Is your personality an indicator of your future success? Freshfields opened their doors to the BBC as part of a TV programme on personality. The purpose was to see if there appeared to be any link between certain personality traits and the success of lawyers. Success was measured by the lawyers’ level of progress in the firm. What it showed was an apparent link between success and certain personality traits.
The programme looked at three traits:
Agreeableness – describes to what extent we are concerned with the feelings of others and how easily we form bonds with people.
Openness – which is about how receptive we are to novel ideas, the degree to which we question the rules and the way things have been done before.
Extroversion – this is about how positive, ambitious and assertive we are.
The show demonstrated the advancement of lawyers at the firm by grouping those with similar personality traits in one of the three lifts in the London office of Freshfields. The lifts went higher if lawyers had advanced further in their career.
With agreeableness there was an inverse relationship between the degree of this trait and success in the firm. Those who scored low on agreeableness were more successful. So we don’t need to be nice to do well said the programme. In this firm 63% of the highest salary earners scored low on agreeableness.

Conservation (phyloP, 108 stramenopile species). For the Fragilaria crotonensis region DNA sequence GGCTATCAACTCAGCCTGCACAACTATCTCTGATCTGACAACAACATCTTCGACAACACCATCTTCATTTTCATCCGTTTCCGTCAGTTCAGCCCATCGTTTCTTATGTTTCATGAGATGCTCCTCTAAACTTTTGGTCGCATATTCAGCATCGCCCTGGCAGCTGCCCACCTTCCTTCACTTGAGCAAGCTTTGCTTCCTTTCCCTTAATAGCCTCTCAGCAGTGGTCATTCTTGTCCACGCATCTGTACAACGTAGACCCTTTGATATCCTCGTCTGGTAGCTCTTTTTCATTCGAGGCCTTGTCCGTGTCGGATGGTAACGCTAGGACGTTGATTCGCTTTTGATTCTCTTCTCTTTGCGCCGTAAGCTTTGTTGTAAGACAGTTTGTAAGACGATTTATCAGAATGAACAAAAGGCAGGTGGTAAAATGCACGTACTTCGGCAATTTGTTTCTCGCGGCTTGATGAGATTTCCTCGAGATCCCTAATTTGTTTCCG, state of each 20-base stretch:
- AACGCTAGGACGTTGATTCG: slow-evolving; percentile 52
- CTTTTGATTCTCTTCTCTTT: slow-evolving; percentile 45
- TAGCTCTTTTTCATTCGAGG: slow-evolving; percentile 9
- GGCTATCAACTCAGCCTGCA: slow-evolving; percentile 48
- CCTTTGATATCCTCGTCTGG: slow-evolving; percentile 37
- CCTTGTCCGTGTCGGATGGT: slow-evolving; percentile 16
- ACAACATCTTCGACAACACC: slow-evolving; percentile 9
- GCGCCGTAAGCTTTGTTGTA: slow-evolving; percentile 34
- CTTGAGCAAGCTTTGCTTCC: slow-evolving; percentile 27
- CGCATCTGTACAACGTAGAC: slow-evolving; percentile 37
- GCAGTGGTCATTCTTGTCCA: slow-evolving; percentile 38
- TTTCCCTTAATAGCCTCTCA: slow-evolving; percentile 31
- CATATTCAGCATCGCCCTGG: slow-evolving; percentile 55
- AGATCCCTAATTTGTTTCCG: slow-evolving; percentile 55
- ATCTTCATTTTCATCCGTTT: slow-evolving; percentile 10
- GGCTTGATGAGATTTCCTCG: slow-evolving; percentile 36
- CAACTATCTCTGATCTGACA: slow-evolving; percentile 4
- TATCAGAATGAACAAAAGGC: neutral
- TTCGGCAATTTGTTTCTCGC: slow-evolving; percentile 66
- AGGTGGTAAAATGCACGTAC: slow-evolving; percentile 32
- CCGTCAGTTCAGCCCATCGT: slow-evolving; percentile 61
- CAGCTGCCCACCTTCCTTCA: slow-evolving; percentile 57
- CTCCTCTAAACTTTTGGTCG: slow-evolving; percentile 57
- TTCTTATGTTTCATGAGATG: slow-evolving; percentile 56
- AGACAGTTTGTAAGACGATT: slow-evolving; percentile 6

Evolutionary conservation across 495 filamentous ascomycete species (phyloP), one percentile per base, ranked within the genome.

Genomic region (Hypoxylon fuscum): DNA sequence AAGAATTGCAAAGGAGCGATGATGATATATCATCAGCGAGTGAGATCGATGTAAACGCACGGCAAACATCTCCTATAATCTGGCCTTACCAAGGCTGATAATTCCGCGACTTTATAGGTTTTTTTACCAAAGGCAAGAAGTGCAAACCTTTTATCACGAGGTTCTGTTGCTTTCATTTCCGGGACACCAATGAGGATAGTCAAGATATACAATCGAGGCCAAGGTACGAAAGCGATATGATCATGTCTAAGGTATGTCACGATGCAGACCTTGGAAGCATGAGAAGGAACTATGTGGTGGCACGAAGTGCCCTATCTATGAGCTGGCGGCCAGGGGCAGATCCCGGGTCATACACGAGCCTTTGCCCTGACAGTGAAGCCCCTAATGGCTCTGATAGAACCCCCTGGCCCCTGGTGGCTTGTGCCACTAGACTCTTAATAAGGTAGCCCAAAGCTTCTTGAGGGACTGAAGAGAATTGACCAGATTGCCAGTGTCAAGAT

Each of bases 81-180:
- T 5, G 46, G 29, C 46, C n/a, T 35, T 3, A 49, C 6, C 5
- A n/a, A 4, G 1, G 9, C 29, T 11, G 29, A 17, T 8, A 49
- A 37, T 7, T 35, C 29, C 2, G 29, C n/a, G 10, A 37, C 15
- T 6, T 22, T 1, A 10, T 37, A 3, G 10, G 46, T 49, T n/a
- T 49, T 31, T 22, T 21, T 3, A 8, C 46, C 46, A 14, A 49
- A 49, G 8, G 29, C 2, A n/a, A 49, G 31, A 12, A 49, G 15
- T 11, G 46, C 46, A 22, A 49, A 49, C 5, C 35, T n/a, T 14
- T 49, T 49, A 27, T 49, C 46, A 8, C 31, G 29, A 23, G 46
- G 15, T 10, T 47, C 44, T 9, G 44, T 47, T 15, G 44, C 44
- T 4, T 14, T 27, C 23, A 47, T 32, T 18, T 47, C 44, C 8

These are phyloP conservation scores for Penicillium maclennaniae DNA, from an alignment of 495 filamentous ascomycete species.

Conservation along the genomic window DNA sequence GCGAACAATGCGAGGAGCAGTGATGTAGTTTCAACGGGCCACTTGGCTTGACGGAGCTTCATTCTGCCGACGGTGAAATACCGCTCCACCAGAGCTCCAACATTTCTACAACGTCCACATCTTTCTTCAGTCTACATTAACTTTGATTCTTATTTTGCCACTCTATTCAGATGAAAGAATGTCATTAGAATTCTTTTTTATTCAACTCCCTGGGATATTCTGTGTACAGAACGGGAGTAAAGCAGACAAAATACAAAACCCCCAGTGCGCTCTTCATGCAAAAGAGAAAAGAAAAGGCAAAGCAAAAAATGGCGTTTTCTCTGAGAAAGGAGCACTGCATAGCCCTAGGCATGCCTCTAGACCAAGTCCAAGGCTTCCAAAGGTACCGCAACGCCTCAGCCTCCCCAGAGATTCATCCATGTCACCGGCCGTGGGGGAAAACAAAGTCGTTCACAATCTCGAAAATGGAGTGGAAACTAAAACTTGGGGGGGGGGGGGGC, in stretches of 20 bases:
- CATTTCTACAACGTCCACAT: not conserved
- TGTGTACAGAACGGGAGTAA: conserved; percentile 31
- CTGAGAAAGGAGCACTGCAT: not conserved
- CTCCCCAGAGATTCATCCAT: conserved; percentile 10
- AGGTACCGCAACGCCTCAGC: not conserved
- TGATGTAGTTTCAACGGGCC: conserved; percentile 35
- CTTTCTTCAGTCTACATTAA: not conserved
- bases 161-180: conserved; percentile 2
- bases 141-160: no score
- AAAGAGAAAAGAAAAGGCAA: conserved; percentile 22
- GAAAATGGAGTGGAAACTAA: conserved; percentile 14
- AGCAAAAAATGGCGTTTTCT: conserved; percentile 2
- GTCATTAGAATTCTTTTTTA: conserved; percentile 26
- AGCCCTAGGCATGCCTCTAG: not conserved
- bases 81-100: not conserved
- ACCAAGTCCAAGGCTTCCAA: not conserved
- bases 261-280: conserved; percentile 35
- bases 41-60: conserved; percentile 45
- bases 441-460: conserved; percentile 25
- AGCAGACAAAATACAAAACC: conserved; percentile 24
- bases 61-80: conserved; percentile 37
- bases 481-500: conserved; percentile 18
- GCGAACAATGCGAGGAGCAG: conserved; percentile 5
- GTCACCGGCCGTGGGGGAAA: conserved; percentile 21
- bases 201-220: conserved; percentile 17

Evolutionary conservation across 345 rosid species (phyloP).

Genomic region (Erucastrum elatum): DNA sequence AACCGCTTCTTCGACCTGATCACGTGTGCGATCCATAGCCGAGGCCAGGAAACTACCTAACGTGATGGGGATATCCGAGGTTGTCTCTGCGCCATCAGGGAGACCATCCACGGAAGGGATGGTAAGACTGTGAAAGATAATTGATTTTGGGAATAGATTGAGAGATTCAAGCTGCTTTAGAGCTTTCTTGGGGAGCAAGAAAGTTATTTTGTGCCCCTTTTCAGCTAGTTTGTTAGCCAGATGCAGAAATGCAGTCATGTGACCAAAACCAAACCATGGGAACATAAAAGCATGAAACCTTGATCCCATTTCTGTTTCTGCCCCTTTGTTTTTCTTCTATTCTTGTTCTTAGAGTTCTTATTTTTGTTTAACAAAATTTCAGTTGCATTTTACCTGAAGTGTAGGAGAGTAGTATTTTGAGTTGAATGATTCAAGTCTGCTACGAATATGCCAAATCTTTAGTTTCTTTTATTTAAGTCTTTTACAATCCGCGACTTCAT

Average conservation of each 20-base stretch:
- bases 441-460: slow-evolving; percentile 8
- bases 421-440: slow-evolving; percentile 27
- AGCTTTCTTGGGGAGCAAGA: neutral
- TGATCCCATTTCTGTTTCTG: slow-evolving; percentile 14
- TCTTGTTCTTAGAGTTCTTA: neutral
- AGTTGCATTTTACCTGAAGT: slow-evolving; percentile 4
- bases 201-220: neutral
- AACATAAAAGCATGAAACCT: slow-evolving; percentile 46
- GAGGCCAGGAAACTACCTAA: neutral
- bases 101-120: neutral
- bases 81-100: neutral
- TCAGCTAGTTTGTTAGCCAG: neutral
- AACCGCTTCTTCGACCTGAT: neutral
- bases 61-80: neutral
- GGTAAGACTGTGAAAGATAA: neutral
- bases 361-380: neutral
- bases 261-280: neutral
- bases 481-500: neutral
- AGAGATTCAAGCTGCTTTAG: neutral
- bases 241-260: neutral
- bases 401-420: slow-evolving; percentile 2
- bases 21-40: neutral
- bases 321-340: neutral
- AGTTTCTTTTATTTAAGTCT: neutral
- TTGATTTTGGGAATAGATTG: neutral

Those lawyers with a higher score on openness also scored higher on success. So the lawyers who questioned the rules appeared to do better. This might also indicate that those who are comfortable with change do well.
With extroversion it was those lawyers who scored a medium level of this trait who did best. Lawyers need some of this to be successful but not too much. So it is important to be socially receptive, but not socially distracted. The difference might be those who are interested to meet and get to know colleagues and clients but not to follow all the office gossip.
So those lawyers who scored low on agreeableness, high on openness and medium on extroversion were the highest earners at Freshfields.
The programme also stated that it is even more important for women to have low agreeableness to do well.
The programme raises a number of questions such as;
- Is this the same for all the big firms?
- What does the situation look like in medium and smaller firms?
- What would be the results if analysed by practice area?
- Do practice areas need a balance of lawyers with different personality traits?
- With the growth of cross jurisdiction work do lawyers need more interpersonal skills and extroversion, or put another way more patience to deal with people from other cultures?
It’s also worth noting that not 100% of top salary earners scored low on agreeableness, so what we were shown are tendencies not absolutes. It’s probably useful to have lawyers who score highly on agreeableness engaged in new business development at a senior level.
If you want to know more about ITD’s approach to personality profiling please contact us. 8)